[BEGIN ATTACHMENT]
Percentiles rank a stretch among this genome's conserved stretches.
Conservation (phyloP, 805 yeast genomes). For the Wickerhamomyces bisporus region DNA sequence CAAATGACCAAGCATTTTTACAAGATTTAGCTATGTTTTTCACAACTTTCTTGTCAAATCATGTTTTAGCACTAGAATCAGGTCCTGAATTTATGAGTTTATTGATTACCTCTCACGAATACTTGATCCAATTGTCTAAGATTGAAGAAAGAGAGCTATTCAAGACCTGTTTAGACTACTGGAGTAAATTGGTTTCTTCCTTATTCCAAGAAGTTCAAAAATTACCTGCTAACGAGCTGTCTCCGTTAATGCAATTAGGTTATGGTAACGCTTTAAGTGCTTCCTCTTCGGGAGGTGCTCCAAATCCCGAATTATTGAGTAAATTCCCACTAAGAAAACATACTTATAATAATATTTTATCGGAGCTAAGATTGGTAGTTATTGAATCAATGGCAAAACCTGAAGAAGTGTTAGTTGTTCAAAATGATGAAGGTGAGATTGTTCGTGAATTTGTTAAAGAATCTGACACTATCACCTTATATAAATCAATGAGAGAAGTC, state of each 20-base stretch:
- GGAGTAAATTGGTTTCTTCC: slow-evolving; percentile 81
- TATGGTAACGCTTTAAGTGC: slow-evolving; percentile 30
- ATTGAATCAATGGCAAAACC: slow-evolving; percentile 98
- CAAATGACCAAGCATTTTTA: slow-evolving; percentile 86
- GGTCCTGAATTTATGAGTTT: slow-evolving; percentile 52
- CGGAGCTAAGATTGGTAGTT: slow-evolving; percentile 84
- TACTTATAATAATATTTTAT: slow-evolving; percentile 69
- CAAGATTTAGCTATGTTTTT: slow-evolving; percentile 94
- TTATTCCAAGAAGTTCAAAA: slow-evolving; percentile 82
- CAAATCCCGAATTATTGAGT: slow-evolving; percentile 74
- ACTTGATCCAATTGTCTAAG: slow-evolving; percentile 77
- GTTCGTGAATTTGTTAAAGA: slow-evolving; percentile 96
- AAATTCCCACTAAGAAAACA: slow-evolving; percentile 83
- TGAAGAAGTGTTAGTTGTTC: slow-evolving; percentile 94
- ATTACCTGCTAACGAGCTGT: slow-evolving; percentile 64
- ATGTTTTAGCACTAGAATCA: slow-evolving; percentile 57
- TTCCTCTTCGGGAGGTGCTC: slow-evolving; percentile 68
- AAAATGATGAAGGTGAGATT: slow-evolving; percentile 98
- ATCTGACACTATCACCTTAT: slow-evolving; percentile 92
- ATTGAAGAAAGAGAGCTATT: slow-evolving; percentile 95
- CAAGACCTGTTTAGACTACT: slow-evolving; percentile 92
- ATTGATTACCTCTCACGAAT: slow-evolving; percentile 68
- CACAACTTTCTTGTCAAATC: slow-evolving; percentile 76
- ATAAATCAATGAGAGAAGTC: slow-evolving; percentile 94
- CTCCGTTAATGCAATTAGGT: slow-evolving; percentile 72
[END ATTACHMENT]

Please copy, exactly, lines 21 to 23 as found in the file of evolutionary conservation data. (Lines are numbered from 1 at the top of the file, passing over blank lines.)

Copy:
- ATCTGACACTATCACCTTAT: slow-evolving; percentile 92
- ATTGAAGAAAGAGAGCTATT: slow-evolving; percentile 95
- CAAGACCTGTTTAGACTACT: slow-evolving; percentile 92